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RNAseq by nanopore sequencing versus Illumina

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  • RNAseq by nanopore sequencing versus Illumina

    Can I please ask for advice on how best to compare, on paper first of all, setting up an RNAseq experiment and the relative pros and cons of Illumina short read sequencing versus Oxford nanopore long read sequencing.

    From the literature there appears far fewer reads for the latter but these reads are much longer and provide information on splice variants.

    Previously we have done RNAseq by Illumina kits and we performed a rRNA depletion on human total RNA (5 ug) then a TruSeq stranded total RNA kit prep then onto a NovaSeq6000 with 4 biological replicates and acquired ~40 M reads for each. What would this depth possibly look like in an ONT experimental setup is my question?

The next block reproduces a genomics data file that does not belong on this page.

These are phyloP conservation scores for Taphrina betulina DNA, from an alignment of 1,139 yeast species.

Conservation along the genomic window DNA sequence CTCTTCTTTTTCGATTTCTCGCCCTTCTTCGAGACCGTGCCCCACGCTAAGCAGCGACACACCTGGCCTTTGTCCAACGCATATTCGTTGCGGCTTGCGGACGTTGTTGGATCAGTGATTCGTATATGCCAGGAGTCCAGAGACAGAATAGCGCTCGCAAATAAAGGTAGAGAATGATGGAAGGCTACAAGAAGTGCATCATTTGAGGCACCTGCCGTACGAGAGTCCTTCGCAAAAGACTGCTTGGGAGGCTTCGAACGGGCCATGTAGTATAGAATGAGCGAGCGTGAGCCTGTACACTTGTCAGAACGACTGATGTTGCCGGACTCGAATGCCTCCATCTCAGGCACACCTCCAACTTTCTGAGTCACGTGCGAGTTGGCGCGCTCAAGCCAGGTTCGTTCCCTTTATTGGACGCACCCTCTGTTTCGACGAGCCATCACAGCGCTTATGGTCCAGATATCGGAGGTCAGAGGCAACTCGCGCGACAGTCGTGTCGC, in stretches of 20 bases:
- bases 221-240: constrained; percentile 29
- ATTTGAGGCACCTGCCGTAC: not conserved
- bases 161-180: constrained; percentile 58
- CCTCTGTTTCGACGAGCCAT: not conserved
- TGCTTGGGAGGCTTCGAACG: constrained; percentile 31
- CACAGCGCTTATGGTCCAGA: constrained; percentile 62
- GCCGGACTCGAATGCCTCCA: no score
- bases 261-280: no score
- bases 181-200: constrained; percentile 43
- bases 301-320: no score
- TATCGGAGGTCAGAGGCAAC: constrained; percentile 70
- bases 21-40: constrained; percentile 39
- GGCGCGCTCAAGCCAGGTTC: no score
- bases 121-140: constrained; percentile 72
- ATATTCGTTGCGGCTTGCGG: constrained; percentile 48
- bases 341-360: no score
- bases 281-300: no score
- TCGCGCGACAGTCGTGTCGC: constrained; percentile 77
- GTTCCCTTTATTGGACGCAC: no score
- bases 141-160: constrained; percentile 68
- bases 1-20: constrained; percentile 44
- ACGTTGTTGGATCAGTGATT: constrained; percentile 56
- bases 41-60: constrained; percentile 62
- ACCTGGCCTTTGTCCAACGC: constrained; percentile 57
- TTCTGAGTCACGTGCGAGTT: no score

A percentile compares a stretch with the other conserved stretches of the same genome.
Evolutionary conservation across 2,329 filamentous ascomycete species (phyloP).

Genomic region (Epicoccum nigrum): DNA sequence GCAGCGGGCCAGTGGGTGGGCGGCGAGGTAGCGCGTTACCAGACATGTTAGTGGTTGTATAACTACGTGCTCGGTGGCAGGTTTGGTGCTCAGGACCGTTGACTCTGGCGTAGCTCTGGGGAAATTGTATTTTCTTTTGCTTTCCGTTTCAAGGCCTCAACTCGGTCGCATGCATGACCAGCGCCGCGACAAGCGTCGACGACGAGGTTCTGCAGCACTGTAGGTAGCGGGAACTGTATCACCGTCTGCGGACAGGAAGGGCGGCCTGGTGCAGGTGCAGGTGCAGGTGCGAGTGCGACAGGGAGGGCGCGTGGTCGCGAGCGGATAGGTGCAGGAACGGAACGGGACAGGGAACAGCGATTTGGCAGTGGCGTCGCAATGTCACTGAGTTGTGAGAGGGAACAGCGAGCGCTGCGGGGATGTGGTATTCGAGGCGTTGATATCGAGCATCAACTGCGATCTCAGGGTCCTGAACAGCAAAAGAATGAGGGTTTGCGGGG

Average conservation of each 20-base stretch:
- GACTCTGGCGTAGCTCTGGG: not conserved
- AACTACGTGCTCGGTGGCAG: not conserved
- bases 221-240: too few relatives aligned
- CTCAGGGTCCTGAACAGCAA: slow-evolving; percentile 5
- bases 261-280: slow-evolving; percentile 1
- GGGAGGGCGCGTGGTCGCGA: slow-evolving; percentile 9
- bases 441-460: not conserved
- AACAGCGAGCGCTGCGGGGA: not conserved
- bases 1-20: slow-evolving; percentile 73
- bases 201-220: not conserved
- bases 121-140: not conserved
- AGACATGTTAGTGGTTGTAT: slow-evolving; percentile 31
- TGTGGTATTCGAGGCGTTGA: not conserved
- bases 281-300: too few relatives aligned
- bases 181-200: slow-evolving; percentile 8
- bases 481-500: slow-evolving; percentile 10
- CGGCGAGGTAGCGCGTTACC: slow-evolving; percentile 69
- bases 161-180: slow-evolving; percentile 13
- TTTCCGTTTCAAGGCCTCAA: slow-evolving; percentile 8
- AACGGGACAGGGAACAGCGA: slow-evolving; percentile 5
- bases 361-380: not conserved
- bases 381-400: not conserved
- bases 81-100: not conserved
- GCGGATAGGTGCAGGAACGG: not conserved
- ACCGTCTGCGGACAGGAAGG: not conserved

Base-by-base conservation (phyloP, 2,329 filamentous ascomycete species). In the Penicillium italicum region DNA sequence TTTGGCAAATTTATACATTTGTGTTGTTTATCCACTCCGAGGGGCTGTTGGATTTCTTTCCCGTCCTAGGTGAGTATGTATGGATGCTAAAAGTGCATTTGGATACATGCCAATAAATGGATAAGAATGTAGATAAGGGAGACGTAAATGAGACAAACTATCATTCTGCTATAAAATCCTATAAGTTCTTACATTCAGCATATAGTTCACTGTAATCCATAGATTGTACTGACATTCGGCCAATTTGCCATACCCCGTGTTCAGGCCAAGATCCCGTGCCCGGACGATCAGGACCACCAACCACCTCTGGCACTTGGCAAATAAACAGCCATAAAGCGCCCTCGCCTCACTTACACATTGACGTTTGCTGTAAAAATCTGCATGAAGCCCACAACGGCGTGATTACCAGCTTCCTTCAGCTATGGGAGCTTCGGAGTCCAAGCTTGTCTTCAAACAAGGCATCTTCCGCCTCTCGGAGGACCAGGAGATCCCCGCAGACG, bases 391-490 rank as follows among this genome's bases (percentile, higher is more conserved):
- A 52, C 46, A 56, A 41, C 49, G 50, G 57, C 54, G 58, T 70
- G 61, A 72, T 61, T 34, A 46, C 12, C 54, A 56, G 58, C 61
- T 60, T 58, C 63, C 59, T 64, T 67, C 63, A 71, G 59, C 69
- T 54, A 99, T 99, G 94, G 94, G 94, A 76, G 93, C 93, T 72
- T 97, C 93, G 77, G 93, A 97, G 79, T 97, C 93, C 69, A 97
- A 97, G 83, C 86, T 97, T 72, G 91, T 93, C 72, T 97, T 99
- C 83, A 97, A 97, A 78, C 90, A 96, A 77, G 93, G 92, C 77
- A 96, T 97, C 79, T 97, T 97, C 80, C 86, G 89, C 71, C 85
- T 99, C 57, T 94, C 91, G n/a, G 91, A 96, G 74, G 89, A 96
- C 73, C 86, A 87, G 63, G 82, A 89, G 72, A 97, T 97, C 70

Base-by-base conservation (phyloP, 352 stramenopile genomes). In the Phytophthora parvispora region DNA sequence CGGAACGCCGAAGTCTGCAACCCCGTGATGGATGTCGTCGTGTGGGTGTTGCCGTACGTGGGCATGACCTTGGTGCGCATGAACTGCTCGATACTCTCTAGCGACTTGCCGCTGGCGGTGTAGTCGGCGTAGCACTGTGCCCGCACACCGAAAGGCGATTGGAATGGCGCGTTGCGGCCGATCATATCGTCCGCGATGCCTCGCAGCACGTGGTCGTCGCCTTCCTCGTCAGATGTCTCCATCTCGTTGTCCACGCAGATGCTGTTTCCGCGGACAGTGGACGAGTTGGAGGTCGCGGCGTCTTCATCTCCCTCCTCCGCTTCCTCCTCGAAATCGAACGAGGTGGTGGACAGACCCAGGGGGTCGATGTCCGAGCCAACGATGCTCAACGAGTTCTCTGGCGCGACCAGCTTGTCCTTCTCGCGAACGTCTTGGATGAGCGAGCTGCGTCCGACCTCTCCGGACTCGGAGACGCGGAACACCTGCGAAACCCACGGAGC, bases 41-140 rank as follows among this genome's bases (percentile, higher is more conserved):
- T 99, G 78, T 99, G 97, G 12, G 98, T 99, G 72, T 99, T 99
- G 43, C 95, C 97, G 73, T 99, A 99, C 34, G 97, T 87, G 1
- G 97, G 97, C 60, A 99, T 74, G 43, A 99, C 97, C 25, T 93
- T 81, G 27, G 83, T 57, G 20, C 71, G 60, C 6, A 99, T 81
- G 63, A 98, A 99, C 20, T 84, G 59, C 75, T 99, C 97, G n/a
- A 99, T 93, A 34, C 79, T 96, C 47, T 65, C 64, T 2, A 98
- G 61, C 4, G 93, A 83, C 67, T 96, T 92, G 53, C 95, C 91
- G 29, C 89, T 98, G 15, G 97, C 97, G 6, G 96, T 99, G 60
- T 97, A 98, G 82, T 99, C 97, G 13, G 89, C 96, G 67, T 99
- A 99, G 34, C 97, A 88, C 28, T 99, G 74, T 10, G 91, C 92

Using ONT approaches and attempting isoform detection in mRNA transcripts then either PCR-cDNA Sequencing Kit (SQK-PCS111) or Direct cDNA Sequencing Kit (SQK-DCS109) seems to be the way to go for RNAseq. The choice seems to comes down to how much starting RNA you have and if you want to avoid PCR of the cDNA and what your output needs are. PCR-cDNA sequencing (SQK-PCS111) gives the highest output of reads and requires 4 ng of PolyA mRNA and has a newer chemistry which reduces intron priming during reverse transcription. Direct cDNA sequencing (SQK-DCS109) avoids PCR amplification of cDNA but requires 100 ng PolyA+ RNA and doesn't have the newer generation chemistry of SQK-PCS111.

    Many thanks in advance for any advice or comments or kindly pointing me in the right direction in the literature!